Review: WAAPA 3rd year Music Theatre, Company ·
Roundhouse Theatre, WAAPA, 19 March ·
Review by Ron Banks ·
“What’s the point of getting married?” bachelor Bobby is asked by one of his many married female friends.
“Er, for company?” queries Bobby, uncertain of why one would commit to a lifetime with the same person, underlining at the same time the emptiness and loneliness of his own unmarried existence.
First performed in the early 1970s, Sondheim’s musical Company is now a timeless reminder that for many young people, getting married – and staying married – is a vexatious state of mind, and that the resolution of marital problems is never going to be easy.
The famous music theatre composer’s slate for the sketches that form Company is his home city of New York, a place where, it appears, hundreds of thousands of marriages go to die. Despite the slick New York night-clubs and bars, chic apartments and even the railway station that comprise its backdrop, Sondheim’s take on young relationships is bleak and bitter-sweet.
The play is a series of vignettes about young people who get married, the focal point of which is the one who does not get married. Bobby is a bachelor celebrating his 35 years in the single state with five couples who have opted for marriage as a resolution to the problem of curing loneliness. Love doesn’t seem to come into it, although they protest that it does. Well, these are cynical New Yorkers, you know, and this is a Sondheim scenario where too much sentiment is not good for you.
This WAAPA production is played in the round, an appropriate metaphor for these young couples as they circle around Bobby, trying to get him to get him to commit to marriage so he can be as unhappy as they appear to be.
Bobby has three girl friends over the course of the evening, but he is not really a seducer in the Don Juan league. Rather he is a confused young man who has not really found love and he backs out of relationships before they can get too serious.
We get to know more about Bobby through his interactions with his married friends, at the same time catching glimpses of his friends’ fears and foibles in regard to that particular state of legally-sanctioned relationship.
Conor Neylon captures Bobby’s personality and doubt with a convincing sense of confusion, and his delivery of the often-difficult Sondheim songs grows in confidence as the show moves through its many short, snappy confrontations.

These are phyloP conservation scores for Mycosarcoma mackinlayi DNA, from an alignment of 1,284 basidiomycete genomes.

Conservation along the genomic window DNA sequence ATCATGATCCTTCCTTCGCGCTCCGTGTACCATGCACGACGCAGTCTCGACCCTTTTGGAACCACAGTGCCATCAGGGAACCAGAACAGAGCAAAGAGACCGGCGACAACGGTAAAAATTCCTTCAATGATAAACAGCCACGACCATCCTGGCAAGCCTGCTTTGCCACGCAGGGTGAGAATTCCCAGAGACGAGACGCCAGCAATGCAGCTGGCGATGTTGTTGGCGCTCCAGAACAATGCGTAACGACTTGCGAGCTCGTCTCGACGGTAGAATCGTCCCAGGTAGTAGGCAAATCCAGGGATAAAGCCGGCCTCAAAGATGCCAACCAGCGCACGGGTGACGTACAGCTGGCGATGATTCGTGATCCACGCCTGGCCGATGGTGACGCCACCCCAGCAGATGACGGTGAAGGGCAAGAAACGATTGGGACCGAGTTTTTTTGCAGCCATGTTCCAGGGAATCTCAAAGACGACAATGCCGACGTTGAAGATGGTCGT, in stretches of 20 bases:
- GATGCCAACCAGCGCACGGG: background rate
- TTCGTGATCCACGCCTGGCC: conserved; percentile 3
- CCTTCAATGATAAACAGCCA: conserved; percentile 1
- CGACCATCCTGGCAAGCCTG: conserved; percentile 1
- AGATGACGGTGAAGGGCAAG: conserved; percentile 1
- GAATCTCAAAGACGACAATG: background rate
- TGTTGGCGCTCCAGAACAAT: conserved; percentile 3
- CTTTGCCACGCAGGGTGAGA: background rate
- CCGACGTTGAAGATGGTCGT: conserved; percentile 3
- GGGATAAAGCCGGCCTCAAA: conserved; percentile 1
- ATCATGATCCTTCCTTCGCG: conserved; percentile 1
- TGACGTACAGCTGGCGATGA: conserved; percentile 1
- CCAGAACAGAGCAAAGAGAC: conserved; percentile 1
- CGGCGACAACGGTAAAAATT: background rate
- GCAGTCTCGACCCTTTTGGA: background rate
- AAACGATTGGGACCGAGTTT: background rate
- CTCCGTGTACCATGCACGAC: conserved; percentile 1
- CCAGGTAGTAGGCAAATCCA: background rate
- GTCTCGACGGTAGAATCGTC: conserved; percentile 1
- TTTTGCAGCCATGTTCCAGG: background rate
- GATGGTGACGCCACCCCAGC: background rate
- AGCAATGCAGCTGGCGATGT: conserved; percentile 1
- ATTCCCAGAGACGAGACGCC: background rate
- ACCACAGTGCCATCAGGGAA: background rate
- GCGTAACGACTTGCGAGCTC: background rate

This is a musical of set-pieces, with each couple showing what their lives have become in song, dialogue with Bobby, and the occasional spot of group choreography.
Each performer gets the chance to shine, and the graduating students make the most of their opportunities with style and pizzazz. Their outward sparkle is a poignant counterpoint to their characters’ inner insecurity and doubt. WAAPA director Andrew Lewis has wrangled their combined talents into a stylish ensemble. The costumes and settings are timeless, neither transposed to the present day, nor anchored back in the 70s. (The smart phones are the only disorientating clue that it might be the present.)
There is a stand-out performance from Annabelle Rosewarne as Amy, the girl who, on her wedding day, suddenly decides she does not want to marry Paul. She expresses her fears in a patter-song worthy of Gilbert and Sullivan but far more hip.
Company is famous for its song “Ladies Who Lunch”, delivered with convincing mockery and cynicism by Victoria Graves, as Joanne, whose marriage a second time is not going well.
Company is quite brutal in its dissection of modern marriage, but strangely fascinating and hugely entertaining in the hands of these young WAAPA performers.
Brutal yet honest.
But that’s the point of Sondheim, isn’t it? It’s why we love his work.
Pictured top: Conor Neylon, as Bobby, with the male ensemble. Photo: Jon Green.